Jump to content
CoinPeople.com

The Dime:


mmarotta
 Share

Recommended Posts

The dime is a truly American coin. For instance, although other nations such as Canada and Singapore have "dollars" only America has the dime. Futhermore, our other coins carry their denominations -- "Quarter Dollar" and "One Cent" and so on -- but what is a "dime"? The name is unique to our nation.

 

(Facts here originally appeared in “Building a U.S. Dime Type Set,” The Numismatist, Vol 16. No. 5, May 2002.)

 

  • If you start with the current issue Roosevelt dime, you can find examples certified Proof 70. One problem with such easy perfection is that it is impossible to complete a type set of dimes entirely in Proof-70. While a Proof-70 "Roosie" can be had for less than $20, a Mint State 60 uncirculated Draped Bust Dime from 1796 will cost at least $4,000 -- if one is on the market at all.
  • The Mercury dime is properly called the "Winged Head Liberty" dime. The designer, Adolph A. Weinman based his coin on a bust he made of Elsie Kachel Stevens. Mercury dimes were struck in astronomical quantities. As a result of these populations, high grade examples are affordable. The collector with an eye for sharp detail in a Mint state coin will appreciate the fact that the 1916-P can be found certified in MS-63 or above for about $100.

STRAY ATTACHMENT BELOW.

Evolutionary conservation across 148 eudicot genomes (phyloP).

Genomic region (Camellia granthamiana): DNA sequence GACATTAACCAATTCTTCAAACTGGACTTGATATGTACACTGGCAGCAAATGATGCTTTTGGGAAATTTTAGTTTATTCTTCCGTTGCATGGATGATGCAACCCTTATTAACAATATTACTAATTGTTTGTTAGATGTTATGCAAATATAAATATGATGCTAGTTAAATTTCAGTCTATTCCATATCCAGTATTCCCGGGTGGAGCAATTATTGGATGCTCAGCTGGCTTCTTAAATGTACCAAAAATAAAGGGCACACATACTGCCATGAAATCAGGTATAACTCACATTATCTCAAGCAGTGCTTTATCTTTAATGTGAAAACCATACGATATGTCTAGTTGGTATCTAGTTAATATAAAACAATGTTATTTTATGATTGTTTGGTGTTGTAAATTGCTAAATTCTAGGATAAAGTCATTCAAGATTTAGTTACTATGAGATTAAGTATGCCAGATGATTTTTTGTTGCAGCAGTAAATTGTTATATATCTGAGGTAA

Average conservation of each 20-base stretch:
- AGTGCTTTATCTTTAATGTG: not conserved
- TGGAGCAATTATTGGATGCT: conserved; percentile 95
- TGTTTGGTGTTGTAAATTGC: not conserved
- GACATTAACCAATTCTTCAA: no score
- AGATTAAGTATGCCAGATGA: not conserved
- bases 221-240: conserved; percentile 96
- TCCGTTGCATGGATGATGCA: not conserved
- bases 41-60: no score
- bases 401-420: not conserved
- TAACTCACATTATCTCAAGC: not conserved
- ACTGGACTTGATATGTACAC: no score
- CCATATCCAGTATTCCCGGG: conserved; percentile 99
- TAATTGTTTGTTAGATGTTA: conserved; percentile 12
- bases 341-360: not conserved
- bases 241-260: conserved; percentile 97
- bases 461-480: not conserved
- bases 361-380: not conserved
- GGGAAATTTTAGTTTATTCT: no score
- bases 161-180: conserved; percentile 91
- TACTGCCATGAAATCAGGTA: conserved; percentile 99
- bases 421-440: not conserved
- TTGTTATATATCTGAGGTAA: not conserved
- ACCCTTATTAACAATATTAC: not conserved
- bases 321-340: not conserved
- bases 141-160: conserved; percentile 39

• The dimes designed by Charles Barber carried a lot of commerce that wore these coins flat. Therefore, Barber coins in higher collector grades (Extemely Fine and About Uncirculated) are always in demand. Proof Barber dimes are available for under $500. It is technically possible, though practically difficult, to find a certified Mint State Barber dime for less than $100.
  • Chief Engraver Christian Gobrecht's Seated Liberty coins enjoyed an unparalled run of 56 years 1837-1891. The original design was the work of Thomas Sully. Miss Liberty herself bears a strong resemblence to Blanche Sully, the painter's daughter, looking over her right shoulder, in a work executed in 1834. The collector building a "complete" type set of dimes must make some choices. The reverse of the Seated Liberty from 1837 to 1859 featured olive branches. Starting in 1860, the reverse carried "Newlin's Wreath of Cereals." The first two years of issue, 1837 and 1838, are another major variety. The dimes of 1838-1853 are considered a single major type of Seated Liberty. In 1853, the weight of the dime was reduced from 2.67 grams to 2.49 grams. To mark this change, the Mint added arrows to the date for the years 1853-1855. Arrows again bracketed the date in 1873 and 1874 when the weight of the dime increased to 2.50 grams. Another choice is whether to include an 1860-S. The Mints at Philadelphia and New Orleans began striking dimes with "Newlin's cereal wreath" in 1860. However, the San Francisco Mint struck the older reverses in 1860. Proofs for the common dates 1875-1891 (no arrows) cost about $600. Certified Mint State coins from these years can be found near $150. Coins graded Extremely Fine are known at the $20 level, however finding a truly problem-free Seated Liberty dime in this grade can be a challenge.